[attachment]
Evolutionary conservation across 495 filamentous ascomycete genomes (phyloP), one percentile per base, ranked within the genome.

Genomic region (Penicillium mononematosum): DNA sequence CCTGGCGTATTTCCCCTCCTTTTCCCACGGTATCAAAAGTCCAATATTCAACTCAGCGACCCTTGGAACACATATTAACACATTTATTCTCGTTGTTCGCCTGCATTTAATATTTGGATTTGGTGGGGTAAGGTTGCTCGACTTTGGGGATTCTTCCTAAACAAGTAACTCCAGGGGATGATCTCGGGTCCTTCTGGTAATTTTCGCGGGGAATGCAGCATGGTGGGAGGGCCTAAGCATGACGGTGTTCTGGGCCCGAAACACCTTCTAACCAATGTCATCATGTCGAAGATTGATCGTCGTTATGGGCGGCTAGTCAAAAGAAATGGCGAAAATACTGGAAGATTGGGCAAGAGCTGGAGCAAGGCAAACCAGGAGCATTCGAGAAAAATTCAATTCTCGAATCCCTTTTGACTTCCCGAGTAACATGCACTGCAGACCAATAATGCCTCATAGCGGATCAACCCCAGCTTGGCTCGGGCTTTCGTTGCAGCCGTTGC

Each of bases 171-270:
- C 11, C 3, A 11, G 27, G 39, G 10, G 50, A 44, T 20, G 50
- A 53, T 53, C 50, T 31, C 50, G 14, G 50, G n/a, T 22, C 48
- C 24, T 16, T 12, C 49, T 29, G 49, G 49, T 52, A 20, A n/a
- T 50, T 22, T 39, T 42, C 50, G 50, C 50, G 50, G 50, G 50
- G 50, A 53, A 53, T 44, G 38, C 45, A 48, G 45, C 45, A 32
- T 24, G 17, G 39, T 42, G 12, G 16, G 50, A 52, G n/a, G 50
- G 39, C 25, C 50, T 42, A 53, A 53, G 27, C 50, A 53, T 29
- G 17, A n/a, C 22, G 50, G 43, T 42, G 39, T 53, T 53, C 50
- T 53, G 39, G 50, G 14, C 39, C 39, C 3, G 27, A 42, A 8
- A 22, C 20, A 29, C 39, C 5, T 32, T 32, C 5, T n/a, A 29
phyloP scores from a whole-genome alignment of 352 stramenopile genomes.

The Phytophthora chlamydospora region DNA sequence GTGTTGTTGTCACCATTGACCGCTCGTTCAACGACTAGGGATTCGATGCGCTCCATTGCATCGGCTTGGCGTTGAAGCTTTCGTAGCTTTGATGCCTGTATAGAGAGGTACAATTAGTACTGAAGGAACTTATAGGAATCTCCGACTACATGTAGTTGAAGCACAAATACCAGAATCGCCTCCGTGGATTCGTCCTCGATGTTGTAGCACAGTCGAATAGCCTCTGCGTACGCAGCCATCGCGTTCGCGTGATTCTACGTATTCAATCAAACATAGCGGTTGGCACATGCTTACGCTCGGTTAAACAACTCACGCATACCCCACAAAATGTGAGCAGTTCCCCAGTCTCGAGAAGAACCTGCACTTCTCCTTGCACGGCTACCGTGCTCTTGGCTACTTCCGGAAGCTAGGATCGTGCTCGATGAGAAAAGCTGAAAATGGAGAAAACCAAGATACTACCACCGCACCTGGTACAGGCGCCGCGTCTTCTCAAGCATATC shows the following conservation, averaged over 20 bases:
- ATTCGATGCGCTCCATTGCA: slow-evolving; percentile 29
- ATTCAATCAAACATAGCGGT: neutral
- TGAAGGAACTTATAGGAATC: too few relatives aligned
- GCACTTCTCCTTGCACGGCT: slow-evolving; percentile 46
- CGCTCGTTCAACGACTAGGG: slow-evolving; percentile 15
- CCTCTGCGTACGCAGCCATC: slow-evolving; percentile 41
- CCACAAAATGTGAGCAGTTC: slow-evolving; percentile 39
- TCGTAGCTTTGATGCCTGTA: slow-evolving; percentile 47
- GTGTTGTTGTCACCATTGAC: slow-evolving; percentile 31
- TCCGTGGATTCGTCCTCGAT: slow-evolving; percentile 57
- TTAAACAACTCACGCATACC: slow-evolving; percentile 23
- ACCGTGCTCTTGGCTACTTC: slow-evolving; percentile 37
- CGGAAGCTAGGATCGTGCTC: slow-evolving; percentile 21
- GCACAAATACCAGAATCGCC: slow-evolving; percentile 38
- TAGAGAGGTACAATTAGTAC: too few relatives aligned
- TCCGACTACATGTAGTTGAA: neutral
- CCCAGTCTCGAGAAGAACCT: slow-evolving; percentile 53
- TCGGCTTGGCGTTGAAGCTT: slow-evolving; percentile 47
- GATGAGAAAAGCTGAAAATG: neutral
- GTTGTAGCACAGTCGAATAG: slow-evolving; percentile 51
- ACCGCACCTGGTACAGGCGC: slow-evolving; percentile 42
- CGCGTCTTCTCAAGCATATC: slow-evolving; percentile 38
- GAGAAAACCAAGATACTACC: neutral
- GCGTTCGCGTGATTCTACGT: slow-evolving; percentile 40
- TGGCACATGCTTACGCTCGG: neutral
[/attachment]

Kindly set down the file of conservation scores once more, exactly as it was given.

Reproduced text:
Evolutionary conservation across 495 filamentous ascomycete genomes (phyloP), one percentile per base, ranked within the genome.

Genomic region (Penicillium mononematosum): DNA sequence CCTGGCGTATTTCCCCTCCTTTTCCCACGGTATCAAAAGTCCAATATTCAACTCAGCGACCCTTGGAACACATATTAACACATTTATTCTCGTTGTTCGCCTGCATTTAATATTTGGATTTGGTGGGGTAAGGTTGCTCGACTTTGGGGATTCTTCCTAAACAAGTAACTCCAGGGGATGATCTCGGGTCCTTCTGGTAATTTTCGCGGGGAATGCAGCATGGTGGGAGGGCCTAAGCATGACGGTGTTCTGGGCCCGAAACACCTTCTAACCAATGTCATCATGTCGAAGATTGATCGTCGTTATGGGCGGCTAGTCAAAAGAAATGGCGAAAATACTGGAAGATTGGGCAAGAGCTGGAGCAAGGCAAACCAGGAGCATTCGAGAAAAATTCAATTCTCGAATCCCTTTTGACTTCCCGAGTAACATGCACTGCAGACCAATAATGCCTCATAGCGGATCAACCCCAGCTTGGCTCGGGCTTTCGTTGCAGCCGTTGC

Each of bases 171-270:
- C 11, C 3, A 11, G 27, G 39, G 10, G 50, A 44, T 20, G 50
- A 53, T 53, C 50, T 31, C 50, G 14, G 50, G n/a, T 22, C 48
- C 24, T 16, T 12, C 49, T 29, G 49, G 49, T 52, A 20, A n/a
- T 50, T 22, T 39, T 42, C 50, G 50, C 50, G 50, G 50, G 50
- G 50, A 53, A 53, T 44, G 38, C 45, A 48, G 45, C 45, A 32
- T 24, G 17, G 39, T 42, G 12, G 16, G 50, A 52, G n/a, G 50
- G 39, C 25, C 50, T 42, A 53, A 53, G 27, C 50, A 53, T 29
- G 17, A n/a, C 22, G 50, G 43, T 42, G 39, T 53, T 53, C 50
- T 53, G 39, G 50, G 14, C 39, C 39, C 3, G 27, A 42, A 8
- A 22, C 20, A 29, C 39, C 5, T 32, T 32, C 5, T n/a, A 29
phyloP scores from a whole-genome alignment of 352 stramenopile genomes.

The Phytophthora chlamydospora region DNA sequence GTGTTGTTGTCACCATTGACCGCTCGTTCAACGACTAGGGATTCGATGCGCTCCATTGCATCGGCTTGGCGTTGAAGCTTTCGTAGCTTTGATGCCTGTATAGAGAGGTACAATTAGTACTGAAGGAACTTATAGGAATCTCCGACTACATGTAGTTGAAGCACAAATACCAGAATCGCCTCCGTGGATTCGTCCTCGATGTTGTAGCACAGTCGAATAGCCTCTGCGTACGCAGCCATCGCGTTCGCGTGATTCTACGTATTCAATCAAACATAGCGGTTGGCACATGCTTACGCTCGGTTAAACAACTCACGCATACCCCACAAAATGTGAGCAGTTCCCCAGTCTCGAGAAGAACCTGCACTTCTCCTTGCACGGCTACCGTGCTCTTGGCTACTTCCGGAAGCTAGGATCGTGCTCGATGAGAAAAGCTGAAAATGGAGAAAACCAAGATACTACCACCGCACCTGGTACAGGCGCCGCGTCTTCTCAAGCATATC shows the following conservation, averaged over 20 bases:
- ATTCGATGCGCTCCATTGCA: slow-evolving; percentile 29
- ATTCAATCAAACATAGCGGT: neutral
- TGAAGGAACTTATAGGAATC: too few relatives aligned
- GCACTTCTCCTTGCACGGCT: slow-evolving; percentile 46
- CGCTCGTTCAACGACTAGGG: slow-evolving; percentile 15
- CCTCTGCGTACGCAGCCATC: slow-evolving; percentile 41
- CCACAAAATGTGAGCAGTTC: slow-evolving; percentile 39
- TCGTAGCTTTGATGCCTGTA: slow-evolving; percentile 47
- GTGTTGTTGTCACCATTGAC: slow-evolving; percentile 31
- TCCGTGGATTCGTCCTCGAT: slow-evolving; percentile 57
- TTAAACAACTCACGCATACC: slow-evolving; percentile 23
- ACCGTGCTCTTGGCTACTTC: slow-evolving; percentile 37
- CGGAAGCTAGGATCGTGCTC: slow-evolving; percentile 21
- GCACAAATACCAGAATCGCC: slow-evolving; percentile 38
- TAGAGAGGTACAATTAGTAC: too few relatives aligned
- TCCGACTACATGTAGTTGAA: neutral
- CCCAGTCTCGAGAAGAACCT: slow-evolving; percentile 53
- TCGGCTTGGCGTTGAAGCTT: slow-evolving; percentile 47
- GATGAGAAAAGCTGAAAATG: neutral
- GTTGTAGCACAGTCGAATAG: slow-evolving; percentile 51
- ACCGCACCTGGTACAGGCGC: slow-evolving; percentile 42
- CGCGTCTTCTCAAGCATATC: slow-evolving; percentile 38
- GAGAAAACCAAGATACTACC: neutral
- GCGTTCGCGTGATTCTACGT: slow-evolving; percentile 40
- TGGCACATGCTTACGCTCGG: neutral